Iowa's Waterway System
Iowa’s waterway system plays a key role in moving grain and bulk commodities to and from Iowa. This system provides Iowans a gateway to an extensive inland-waterway network that has access to international ports. While the Iowa DOT does not directly invest in this system, the department does have an advisory role with the U.S. Army Corps of Engineers and with representation on the Upper Mississippi River Basin Association and the Missouri River Association of States and Tribes.
Water transport fills an important role in freight movement as it has the ability to carry the most weight while offering the lowest shipping cost per ton of commodity. Although they rely on truck and rail to deliver goods, private barge terminals on the Mississippi and Missouri Rivers are a key part of grain and commodity movement for products moving into and out of Iowa.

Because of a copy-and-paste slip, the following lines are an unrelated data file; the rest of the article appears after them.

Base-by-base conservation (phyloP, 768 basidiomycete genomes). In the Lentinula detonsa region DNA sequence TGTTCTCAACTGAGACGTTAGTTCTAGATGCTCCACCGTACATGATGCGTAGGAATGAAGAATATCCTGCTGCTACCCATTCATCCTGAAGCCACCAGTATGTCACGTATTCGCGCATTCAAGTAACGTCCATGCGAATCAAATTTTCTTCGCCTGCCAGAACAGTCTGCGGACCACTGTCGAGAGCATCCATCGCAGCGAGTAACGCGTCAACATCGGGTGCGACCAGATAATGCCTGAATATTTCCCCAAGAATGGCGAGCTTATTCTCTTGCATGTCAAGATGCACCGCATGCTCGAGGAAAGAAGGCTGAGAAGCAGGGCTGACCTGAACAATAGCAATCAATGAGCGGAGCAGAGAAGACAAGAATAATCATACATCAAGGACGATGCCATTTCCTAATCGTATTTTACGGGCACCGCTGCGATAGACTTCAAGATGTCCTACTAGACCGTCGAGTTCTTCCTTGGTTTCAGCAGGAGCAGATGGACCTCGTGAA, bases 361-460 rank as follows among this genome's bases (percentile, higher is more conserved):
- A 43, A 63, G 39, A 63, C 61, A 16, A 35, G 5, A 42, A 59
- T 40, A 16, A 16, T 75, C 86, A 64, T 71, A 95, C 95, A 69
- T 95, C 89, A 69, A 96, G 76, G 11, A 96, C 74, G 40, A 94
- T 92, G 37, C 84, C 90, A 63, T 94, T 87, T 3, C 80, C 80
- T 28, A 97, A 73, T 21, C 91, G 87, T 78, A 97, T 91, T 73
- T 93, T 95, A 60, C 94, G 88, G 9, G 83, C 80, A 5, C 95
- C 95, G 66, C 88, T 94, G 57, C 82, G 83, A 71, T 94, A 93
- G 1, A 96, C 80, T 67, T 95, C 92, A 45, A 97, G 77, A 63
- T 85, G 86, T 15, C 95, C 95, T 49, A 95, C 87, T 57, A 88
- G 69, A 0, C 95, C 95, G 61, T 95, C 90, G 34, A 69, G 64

Highlights of Iowa’s waterway system
- Iowa is the only state in the nation bordered by two navigable rivers, the Mississippi and Missouri.
- All but one of the main locks located along Iowa’s Mississippi River border have a 110-foot by 600-foot chamber. A 15-barge tow must double-lock, which takes about 90 minutes.
- The 1200-foot lock at Keokuk can accommodate an entire barge tow, which significantly reduces the locking time,
- Keokuk is the northernmost port on the Mississippi River that is open to barge traffic throughout the winter.
- One barge carries the equivalent of 13.4 jumbo train hopper cars or 58 large semi-trucks.
- Water transport is more energy-efficient than both rail and truck movements.
Additional Waterway Information
- Waterway Facts
- Compare Chart
- Iowa River Barge Terminal Directory
- Lock and Dam Modernization: A Reconnaissance Study
- Mississippi River Action Plan
- Upper Mississippi River TIGER planning grant application